Spanish Debating 2018
The annual North and Central London Inter-School Spanish Debating Competition took place on Thursday 25 January at Haileybury College. Bancroft’s submitted two teams, both made up of L6th pupils. One team was Soumya Krishna-Kumar and Lydia Doye and another team consisted of Isabella Lock paired with Alice Bolitho. Eleven north London schools participated, including Westminster, Eton, North London Collegiate and Haberdashers' Aske's; most of the other schools were represented by U6th pupils.
The four Bancroft’s girls had a tough job as they were following last year’s debating competition success, when a pair of Sonali Arora and Dafydd Prole were the overall winners. Could we perform as well again? The first round consisted of debates against three other schools on pre-prepared issues: Catalonian independence, the facilitation of immigration and the impacts of religion on society. In the two weeks prior to the competition, the girls had devoted hours preparing arguments and holding mock debates under the guidance of our Spanish language assistant, Cristina Obispo. Although the level of Spanish among our competitors was extremely high, the Bancroft’s teams conquered initial nerves and soon got into their stride. In particular, they enjoyed the lucha encarnizada (fierce fight) sections which presented the opportunity to deconstruct the oppositions’ arguments.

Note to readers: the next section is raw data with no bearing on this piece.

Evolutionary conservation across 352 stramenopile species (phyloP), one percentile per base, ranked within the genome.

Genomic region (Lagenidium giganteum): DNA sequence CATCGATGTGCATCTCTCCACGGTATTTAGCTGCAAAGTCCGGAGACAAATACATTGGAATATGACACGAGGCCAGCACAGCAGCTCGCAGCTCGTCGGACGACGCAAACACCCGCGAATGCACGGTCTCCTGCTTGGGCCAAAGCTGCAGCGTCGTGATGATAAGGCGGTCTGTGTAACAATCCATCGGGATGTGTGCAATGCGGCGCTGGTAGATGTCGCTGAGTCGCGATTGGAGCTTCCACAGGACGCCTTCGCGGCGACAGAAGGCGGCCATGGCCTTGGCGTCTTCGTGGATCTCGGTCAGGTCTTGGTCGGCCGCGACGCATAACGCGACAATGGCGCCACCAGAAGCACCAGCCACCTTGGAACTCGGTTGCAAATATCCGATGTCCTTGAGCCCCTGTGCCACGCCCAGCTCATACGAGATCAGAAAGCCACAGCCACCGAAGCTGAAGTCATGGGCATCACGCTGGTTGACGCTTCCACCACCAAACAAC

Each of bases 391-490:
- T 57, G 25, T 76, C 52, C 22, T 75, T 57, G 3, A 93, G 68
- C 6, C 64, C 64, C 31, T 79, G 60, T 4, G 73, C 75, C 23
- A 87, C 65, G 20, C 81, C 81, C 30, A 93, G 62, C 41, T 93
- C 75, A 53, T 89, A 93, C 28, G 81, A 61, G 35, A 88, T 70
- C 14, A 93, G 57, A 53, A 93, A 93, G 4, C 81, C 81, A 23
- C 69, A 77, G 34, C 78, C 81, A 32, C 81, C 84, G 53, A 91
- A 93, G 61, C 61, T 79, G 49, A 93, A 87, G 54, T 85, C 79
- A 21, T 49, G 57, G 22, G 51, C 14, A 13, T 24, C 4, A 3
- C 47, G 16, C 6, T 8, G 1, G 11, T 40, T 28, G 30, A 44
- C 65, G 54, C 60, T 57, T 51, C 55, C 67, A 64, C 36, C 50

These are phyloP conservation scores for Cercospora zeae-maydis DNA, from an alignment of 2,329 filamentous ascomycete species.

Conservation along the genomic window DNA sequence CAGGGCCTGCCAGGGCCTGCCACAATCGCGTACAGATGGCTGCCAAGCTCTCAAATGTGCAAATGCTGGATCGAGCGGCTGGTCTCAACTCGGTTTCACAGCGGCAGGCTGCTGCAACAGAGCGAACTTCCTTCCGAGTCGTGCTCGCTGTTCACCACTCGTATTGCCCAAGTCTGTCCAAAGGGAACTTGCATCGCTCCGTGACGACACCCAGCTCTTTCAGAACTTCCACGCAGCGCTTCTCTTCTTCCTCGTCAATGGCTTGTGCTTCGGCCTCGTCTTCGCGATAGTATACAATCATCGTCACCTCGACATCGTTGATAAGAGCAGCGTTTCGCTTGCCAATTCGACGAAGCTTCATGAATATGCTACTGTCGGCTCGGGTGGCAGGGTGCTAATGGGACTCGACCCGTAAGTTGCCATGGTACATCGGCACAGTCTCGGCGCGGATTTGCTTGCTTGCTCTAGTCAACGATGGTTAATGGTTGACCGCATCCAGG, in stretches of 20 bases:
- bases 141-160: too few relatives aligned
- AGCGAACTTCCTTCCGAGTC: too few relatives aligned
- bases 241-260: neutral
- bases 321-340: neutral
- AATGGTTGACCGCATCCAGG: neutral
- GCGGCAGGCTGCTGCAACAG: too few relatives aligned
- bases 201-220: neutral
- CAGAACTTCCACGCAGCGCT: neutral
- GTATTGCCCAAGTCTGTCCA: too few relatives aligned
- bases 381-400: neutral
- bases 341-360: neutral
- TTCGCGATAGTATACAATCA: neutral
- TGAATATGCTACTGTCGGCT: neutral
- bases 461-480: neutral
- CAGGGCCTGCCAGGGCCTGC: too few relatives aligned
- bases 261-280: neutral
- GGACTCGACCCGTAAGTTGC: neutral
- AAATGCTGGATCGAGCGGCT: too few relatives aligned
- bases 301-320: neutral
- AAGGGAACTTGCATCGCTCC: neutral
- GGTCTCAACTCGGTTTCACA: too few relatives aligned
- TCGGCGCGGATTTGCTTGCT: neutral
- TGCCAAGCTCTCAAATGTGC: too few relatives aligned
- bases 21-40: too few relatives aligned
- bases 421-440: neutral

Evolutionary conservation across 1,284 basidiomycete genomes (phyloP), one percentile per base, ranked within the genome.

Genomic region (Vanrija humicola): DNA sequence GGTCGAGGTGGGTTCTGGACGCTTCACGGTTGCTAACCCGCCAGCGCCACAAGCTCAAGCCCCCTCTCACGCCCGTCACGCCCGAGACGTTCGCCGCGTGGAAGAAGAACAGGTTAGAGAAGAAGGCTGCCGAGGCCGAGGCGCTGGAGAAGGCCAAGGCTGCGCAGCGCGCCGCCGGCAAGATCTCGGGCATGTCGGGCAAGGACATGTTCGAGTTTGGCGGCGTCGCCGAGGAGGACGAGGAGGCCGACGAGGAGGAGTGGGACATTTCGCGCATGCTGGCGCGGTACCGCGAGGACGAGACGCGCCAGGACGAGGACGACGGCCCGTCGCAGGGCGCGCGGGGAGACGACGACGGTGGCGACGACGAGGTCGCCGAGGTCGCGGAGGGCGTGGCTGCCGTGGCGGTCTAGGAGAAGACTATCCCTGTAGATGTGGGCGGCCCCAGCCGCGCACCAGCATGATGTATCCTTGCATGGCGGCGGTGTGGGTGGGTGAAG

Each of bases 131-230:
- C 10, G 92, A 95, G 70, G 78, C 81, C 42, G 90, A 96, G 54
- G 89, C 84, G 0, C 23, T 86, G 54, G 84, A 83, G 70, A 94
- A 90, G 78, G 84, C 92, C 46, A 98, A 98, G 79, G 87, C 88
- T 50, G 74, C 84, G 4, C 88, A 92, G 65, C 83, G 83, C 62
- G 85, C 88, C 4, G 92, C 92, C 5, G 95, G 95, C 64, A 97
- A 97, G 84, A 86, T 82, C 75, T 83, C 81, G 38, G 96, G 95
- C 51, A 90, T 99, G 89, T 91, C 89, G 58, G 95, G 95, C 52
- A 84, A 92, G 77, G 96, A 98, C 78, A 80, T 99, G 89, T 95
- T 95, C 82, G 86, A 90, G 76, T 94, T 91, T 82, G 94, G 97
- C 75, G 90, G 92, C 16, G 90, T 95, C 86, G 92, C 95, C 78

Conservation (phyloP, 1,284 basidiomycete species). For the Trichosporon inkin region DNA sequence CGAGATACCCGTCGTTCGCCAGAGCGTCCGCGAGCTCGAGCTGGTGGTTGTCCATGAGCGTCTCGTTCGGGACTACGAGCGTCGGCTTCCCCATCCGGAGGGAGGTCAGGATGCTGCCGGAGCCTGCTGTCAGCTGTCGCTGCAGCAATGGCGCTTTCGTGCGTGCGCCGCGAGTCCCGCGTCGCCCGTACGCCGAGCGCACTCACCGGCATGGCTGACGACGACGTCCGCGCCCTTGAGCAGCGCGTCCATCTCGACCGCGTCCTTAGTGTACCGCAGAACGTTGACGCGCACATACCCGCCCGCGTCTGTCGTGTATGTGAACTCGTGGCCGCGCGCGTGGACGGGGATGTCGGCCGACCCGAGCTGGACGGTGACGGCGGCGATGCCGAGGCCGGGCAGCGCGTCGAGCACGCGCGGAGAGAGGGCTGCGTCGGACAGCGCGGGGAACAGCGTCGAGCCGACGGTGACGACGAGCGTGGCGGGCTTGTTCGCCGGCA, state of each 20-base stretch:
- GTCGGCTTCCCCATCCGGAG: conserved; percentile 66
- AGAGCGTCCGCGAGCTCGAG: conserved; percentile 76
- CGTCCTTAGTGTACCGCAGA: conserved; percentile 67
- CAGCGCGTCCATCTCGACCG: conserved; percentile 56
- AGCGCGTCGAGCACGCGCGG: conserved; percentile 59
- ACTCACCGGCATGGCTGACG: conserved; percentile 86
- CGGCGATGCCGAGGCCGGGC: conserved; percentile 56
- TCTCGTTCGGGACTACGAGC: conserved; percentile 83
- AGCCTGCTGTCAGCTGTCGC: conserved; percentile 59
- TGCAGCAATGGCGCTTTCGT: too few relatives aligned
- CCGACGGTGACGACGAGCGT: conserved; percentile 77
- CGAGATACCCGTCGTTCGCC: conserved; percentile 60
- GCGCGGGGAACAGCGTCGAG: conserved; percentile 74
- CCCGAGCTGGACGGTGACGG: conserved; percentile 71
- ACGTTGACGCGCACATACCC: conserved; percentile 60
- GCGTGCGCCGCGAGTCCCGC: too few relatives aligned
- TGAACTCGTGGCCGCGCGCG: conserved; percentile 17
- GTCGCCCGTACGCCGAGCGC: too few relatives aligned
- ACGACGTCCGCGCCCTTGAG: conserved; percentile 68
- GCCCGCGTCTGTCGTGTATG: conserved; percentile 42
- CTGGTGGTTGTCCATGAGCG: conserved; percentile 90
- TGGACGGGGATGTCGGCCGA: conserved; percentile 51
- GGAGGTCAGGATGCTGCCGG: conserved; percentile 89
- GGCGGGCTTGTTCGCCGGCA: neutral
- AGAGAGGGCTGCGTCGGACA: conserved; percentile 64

The combined points of both teams in the first round placed Bancroft’s in third place and took them into the semi-final against Eton, who were the leaders at this stage. This meant they had to prepare arguments both for and against a previously unseen topic: the ethics of the death penalty and its possible impacts upon Spanish society, After researching the topic for the allotted time of just 10 minutes, Lydia and Soumya were chosen to represent Bancroft’s in the the semi-finals. A win against Eton, and they had qualified for the finals debating against Westminster School. Another new topic and another intensive period of research: this time, the girls had to argue in favour of the legalisation of guns in Spain. The final proved most intense with both sides arguing hard. A brilliant performance by Westminster won them the title, but the Bancroft’s teams had put in outstanding performances throughout the competition.
I feel that the competition was an incredible opportunity for the four of us to improve our Spanish, as well as our ability to think on our feet and spontaneously construct valid arguments.Soumya Krishna-Kumar, L6E